Gift from the sea – Anne Morrow Lindbergh

In a slim volume of selections from Gift From the Sea, where Anne Morrow Lindbergh muses on self, soul, woman’s life and purpose, I found the following:

… the answer is not in the feverish pursuit of centrifugal activities which only lead in the end to fragmentation. On the contrary, woman must consciously encourage those pursuits which oppose the centrifugal forces of today. Quiet time alone, contemplation, prayer, music, a centering line of thought of reading, of study or work. It can be physical or intellectual or artistic, any creative life proceeding from oneself. It need not be an enormous project or a great work. But it should be something of one’s own. What matters is that one be for a time inwardly attentive.

Having written about the Shultz hour not long ago, Lindbergh’s suggestion seems quite complimentary.

Of course, this has nothing to do with historical fiction. But then, not every post has to 🙂

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M.K. Tod writes historical fiction and blogs about all aspects of the genre at A Writer of History. Her latest novel, TIME AND REGRET was published by Lake Union August 2016. Mary’s other novels, LIES TOLD IN SILENCE and UNRAVELLED are available from Amazon, NookKoboGoogle Play and iTunes. She can be contacted on Facebook, Twitter and Goodreads or on her website


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11 Responses

  1. I enjoyed this book too, and here’s a tie-in to historical fiction. The Aviator’s Wife by Melanie Benjamin tells the story of Anne’s relationship to Charles Lindbergh. I found it to be an entertaining read, although it definitely changed my perspective on Charles.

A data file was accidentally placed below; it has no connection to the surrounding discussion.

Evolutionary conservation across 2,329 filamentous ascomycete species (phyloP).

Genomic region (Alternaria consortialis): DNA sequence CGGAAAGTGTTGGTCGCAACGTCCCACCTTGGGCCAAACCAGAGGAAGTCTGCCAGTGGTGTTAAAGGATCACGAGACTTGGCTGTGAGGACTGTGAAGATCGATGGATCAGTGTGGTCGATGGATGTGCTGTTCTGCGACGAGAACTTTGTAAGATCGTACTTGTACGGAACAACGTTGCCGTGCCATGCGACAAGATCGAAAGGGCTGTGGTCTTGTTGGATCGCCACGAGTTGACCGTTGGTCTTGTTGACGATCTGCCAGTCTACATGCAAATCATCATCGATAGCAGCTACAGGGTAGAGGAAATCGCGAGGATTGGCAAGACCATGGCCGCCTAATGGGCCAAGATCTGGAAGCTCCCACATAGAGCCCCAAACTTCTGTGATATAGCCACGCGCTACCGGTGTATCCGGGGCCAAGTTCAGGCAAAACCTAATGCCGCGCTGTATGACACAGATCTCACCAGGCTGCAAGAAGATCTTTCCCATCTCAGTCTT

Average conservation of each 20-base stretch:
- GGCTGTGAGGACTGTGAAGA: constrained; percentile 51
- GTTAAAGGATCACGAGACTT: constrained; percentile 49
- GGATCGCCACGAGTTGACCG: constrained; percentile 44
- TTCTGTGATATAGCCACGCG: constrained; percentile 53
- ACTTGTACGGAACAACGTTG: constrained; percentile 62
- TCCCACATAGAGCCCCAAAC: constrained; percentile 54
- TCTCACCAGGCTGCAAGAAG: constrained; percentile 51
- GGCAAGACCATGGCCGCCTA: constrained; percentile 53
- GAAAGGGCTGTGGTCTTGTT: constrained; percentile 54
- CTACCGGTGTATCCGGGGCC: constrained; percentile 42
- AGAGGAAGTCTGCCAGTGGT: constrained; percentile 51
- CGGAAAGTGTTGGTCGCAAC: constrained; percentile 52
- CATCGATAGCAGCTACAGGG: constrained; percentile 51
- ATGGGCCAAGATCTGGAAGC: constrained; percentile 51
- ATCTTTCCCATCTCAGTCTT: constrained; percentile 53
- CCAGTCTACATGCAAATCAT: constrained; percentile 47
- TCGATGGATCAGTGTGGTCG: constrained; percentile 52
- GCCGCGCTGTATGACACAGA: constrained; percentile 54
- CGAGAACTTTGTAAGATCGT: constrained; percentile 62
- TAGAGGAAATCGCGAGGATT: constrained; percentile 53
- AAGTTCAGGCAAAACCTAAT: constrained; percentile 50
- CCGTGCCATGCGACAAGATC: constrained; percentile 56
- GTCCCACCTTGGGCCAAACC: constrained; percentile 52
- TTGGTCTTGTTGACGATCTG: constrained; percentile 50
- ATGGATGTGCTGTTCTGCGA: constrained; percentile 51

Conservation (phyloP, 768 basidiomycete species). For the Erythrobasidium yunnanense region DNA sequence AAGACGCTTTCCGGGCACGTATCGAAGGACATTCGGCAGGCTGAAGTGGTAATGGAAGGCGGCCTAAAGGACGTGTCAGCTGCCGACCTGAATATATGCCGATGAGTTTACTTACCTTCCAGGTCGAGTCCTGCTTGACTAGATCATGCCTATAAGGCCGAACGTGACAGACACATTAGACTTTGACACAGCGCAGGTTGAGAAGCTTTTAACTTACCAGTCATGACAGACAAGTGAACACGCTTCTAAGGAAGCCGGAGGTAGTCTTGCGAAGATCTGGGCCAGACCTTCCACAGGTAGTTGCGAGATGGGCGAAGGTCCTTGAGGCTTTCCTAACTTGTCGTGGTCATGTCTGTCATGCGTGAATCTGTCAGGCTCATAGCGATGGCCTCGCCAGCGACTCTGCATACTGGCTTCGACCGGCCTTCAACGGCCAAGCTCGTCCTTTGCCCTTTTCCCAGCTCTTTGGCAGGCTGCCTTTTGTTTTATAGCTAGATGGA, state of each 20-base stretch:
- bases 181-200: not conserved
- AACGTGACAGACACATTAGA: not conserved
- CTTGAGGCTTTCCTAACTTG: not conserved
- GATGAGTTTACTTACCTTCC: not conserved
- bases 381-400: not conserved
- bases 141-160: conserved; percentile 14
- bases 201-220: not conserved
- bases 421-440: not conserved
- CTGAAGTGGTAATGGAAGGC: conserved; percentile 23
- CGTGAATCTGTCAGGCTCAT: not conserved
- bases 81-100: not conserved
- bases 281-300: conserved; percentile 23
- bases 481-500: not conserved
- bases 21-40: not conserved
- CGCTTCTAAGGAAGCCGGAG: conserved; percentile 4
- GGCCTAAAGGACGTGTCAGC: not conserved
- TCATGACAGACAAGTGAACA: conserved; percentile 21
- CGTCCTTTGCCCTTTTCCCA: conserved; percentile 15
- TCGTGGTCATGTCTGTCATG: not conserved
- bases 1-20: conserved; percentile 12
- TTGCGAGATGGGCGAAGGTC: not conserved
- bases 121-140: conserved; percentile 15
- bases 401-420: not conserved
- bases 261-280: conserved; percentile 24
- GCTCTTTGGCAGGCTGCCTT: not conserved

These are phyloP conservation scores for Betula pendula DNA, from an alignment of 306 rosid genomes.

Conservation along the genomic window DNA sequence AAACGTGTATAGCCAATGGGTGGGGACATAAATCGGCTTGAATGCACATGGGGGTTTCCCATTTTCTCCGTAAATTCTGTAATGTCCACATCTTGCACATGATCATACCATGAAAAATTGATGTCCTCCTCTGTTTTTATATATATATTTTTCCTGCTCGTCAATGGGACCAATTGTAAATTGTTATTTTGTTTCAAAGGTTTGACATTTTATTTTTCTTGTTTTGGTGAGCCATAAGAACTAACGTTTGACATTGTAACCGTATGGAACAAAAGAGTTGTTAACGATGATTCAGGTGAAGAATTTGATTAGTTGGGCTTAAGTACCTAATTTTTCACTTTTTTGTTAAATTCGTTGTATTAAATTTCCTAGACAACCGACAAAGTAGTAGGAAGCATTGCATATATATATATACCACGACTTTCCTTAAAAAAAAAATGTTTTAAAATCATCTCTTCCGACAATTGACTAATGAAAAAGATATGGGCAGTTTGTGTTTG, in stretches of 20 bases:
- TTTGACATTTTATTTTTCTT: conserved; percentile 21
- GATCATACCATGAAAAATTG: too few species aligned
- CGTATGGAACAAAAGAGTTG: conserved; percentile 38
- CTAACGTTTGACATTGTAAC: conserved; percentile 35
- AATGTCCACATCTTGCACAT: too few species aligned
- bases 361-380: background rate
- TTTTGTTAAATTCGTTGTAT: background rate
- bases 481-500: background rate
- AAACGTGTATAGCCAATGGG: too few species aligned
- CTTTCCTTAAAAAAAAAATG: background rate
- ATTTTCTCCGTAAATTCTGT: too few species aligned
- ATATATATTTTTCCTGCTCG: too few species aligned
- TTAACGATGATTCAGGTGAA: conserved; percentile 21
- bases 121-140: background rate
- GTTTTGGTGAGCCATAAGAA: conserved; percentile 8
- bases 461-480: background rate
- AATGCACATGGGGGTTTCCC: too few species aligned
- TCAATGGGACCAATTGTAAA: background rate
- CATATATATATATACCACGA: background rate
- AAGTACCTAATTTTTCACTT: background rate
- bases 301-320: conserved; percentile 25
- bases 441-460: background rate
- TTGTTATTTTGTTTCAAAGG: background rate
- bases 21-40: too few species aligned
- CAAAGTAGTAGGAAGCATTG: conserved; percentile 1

1. Hi Pat .. yes I too read The Aviator’s Wife and I agree with your assessment. I think that I found this little volume in my stepfather’s bookshelf at about the same time. He had passed away several years earlier and I was helping my mother go through her things in preparation for a move. I’m not a very introspective person, but I found her writing made me think. All best

  2. why just women? Everyone should encourage it. Actually Christian monks have practiced and encouraged it since around year 300.
    ‘Inwardly attentive’, that’s basically “nepsis”, central to Orthodox theology and also daily life for all.

    1. You’re right, of course, Emma. I had to look up nepsis – and found this definition: a state of watchfulness or sobriety acquired following a long period of catharsis. Sounds rather weighty!! Hope you’re doing well.

      1. Indeed, I think “inwardly attentiveness” does require some work, especially in our society where we are bombarded by so much nonsense and messages pushing you to buy or just cater to your superficial needs, not to nourish your deep self.

  3. I have this book by my night stand and pick it up to read every once in awhile for inspiration.

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